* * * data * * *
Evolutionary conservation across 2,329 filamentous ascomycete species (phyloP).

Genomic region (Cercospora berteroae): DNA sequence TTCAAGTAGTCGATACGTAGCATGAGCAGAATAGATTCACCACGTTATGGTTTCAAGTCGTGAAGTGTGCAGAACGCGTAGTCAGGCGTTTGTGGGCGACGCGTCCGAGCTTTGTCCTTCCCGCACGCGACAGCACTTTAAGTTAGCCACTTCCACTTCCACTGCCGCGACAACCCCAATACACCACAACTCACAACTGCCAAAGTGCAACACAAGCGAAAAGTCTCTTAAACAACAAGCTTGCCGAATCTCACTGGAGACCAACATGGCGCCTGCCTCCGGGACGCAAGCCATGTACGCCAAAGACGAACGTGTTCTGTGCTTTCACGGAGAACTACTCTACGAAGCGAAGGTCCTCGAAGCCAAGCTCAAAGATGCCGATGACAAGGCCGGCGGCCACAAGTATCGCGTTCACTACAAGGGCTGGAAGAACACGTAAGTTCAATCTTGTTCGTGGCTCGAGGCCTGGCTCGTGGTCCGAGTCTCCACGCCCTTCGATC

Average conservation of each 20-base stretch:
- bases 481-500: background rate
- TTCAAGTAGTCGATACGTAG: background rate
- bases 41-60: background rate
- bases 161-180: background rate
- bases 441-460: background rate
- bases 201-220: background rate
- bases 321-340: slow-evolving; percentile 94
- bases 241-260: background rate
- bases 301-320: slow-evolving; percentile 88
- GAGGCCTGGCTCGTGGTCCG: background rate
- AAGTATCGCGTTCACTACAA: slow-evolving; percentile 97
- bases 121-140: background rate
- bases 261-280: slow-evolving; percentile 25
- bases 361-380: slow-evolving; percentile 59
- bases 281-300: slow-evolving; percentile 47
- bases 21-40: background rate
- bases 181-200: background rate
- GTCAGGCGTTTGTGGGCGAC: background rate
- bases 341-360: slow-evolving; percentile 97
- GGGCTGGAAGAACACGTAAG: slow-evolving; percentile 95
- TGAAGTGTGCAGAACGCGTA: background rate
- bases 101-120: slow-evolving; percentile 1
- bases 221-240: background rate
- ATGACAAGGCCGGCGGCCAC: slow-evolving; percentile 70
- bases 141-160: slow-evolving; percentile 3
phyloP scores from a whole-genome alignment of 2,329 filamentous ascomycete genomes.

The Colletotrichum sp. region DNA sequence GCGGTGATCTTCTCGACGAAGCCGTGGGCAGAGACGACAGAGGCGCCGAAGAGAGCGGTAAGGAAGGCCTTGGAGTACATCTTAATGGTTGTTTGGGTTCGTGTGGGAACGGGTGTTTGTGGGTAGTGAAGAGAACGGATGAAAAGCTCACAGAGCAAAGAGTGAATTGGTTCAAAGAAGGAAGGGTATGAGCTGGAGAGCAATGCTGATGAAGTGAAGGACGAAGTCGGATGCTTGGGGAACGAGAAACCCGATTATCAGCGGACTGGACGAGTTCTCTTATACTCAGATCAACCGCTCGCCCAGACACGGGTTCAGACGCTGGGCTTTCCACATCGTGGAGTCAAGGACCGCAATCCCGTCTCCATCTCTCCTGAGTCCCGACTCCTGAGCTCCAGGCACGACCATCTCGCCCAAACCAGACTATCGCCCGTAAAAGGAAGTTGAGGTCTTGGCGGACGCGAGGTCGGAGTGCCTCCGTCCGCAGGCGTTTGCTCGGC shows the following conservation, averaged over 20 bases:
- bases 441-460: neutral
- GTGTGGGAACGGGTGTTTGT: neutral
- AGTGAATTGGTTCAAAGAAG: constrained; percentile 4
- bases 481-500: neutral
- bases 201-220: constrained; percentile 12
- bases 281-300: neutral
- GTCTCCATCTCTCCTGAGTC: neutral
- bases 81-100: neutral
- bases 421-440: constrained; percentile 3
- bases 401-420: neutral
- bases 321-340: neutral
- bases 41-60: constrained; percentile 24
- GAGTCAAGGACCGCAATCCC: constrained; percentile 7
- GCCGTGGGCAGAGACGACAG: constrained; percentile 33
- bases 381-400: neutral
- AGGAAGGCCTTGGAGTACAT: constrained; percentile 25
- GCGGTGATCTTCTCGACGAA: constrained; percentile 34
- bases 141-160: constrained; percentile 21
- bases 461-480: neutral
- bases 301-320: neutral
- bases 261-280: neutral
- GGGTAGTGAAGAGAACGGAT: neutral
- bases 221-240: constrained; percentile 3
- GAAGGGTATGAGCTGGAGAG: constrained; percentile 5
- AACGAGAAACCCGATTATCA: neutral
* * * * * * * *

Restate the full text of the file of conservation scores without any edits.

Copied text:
Evolutionary conservation across 2,329 filamentous ascomycete species (phyloP).

Genomic region (Cercospora berteroae): DNA sequence TTCAAGTAGTCGATACGTAGCATGAGCAGAATAGATTCACCACGTTATGGTTTCAAGTCGTGAAGTGTGCAGAACGCGTAGTCAGGCGTTTGTGGGCGACGCGTCCGAGCTTTGTCCTTCCCGCACGCGACAGCACTTTAAGTTAGCCACTTCCACTTCCACTGCCGCGACAACCCCAATACACCACAACTCACAACTGCCAAAGTGCAACACAAGCGAAAAGTCTCTTAAACAACAAGCTTGCCGAATCTCACTGGAGACCAACATGGCGCCTGCCTCCGGGACGCAAGCCATGTACGCCAAAGACGAACGTGTTCTGTGCTTTCACGGAGAACTACTCTACGAAGCGAAGGTCCTCGAAGCCAAGCTCAAAGATGCCGATGACAAGGCCGGCGGCCACAAGTATCGCGTTCACTACAAGGGCTGGAAGAACACGTAAGTTCAATCTTGTTCGTGGCTCGAGGCCTGGCTCGTGGTCCGAGTCTCCACGCCCTTCGATC

Average conservation of each 20-base stretch:
- bases 481-500: background rate
- TTCAAGTAGTCGATACGTAG: background rate
- bases 41-60: background rate
- bases 161-180: background rate
- bases 441-460: background rate
- bases 201-220: background rate
- bases 321-340: slow-evolving; percentile 94
- bases 241-260: background rate
- bases 301-320: slow-evolving; percentile 88
- GAGGCCTGGCTCGTGGTCCG: background rate
- AAGTATCGCGTTCACTACAA: slow-evolving; percentile 97
- bases 121-140: background rate
- bases 261-280: slow-evolving; percentile 25
- bases 361-380: slow-evolving; percentile 59
- bases 281-300: slow-evolving; percentile 47
- bases 21-40: background rate
- bases 181-200: background rate
- GTCAGGCGTTTGTGGGCGAC: background rate
- bases 341-360: slow-evolving; percentile 97
- GGGCTGGAAGAACACGTAAG: slow-evolving; percentile 95
- TGAAGTGTGCAGAACGCGTA: background rate
- bases 101-120: slow-evolving; percentile 1
- bases 221-240: background rate
- ATGACAAGGCCGGCGGCCAC: slow-evolving; percentile 70
- bases 141-160: slow-evolving; percentile 3
phyloP scores from a whole-genome alignment of 2,329 filamentous ascomycete genomes.

The Colletotrichum sp. region DNA sequence GCGGTGATCTTCTCGACGAAGCCGTGGGCAGAGACGACAGAGGCGCCGAAGAGAGCGGTAAGGAAGGCCTTGGAGTACATCTTAATGGTTGTTTGGGTTCGTGTGGGAACGGGTGTTTGTGGGTAGTGAAGAGAACGGATGAAAAGCTCACAGAGCAAAGAGTGAATTGGTTCAAAGAAGGAAGGGTATGAGCTGGAGAGCAATGCTGATGAAGTGAAGGACGAAGTCGGATGCTTGGGGAACGAGAAACCCGATTATCAGCGGACTGGACGAGTTCTCTTATACTCAGATCAACCGCTCGCCCAGACACGGGTTCAGACGCTGGGCTTTCCACATCGTGGAGTCAAGGACCGCAATCCCGTCTCCATCTCTCCTGAGTCCCGACTCCTGAGCTCCAGGCACGACCATCTCGCCCAAACCAGACTATCGCCCGTAAAAGGAAGTTGAGGTCTTGGCGGACGCGAGGTCGGAGTGCCTCCGTCCGCAGGCGTTTGCTCGGC shows the following conservation, averaged over 20 bases:
- bases 441-460: neutral
- GTGTGGGAACGGGTGTTTGT: neutral
- AGTGAATTGGTTCAAAGAAG: constrained; percentile 4
- bases 481-500: neutral
- bases 201-220: constrained; percentile 12
- bases 281-300: neutral
- GTCTCCATCTCTCCTGAGTC: neutral
- bases 81-100: neutral
- bases 421-440: constrained; percentile 3
- bases 401-420: neutral
- bases 321-340: neutral
- bases 41-60: constrained; percentile 24
- GAGTCAAGGACCGCAATCCC: constrained; percentile 7
- GCCGTGGGCAGAGACGACAG: constrained; percentile 33
- bases 381-400: neutral
- AGGAAGGCCTTGGAGTACAT: constrained; percentile 25
- GCGGTGATCTTCTCGACGAA: constrained; percentile 34
- bases 141-160: constrained; percentile 21
- bases 461-480: neutral
- bases 301-320: neutral
- bases 261-280: neutral
- GGGTAGTGAAGAGAACGGAT: neutral
- bases 221-240: constrained; percentile 3
- GAAGGGTATGAGCTGGAGAG: constrained; percentile 5
- AACGAGAAACCCGATTATCA: neutral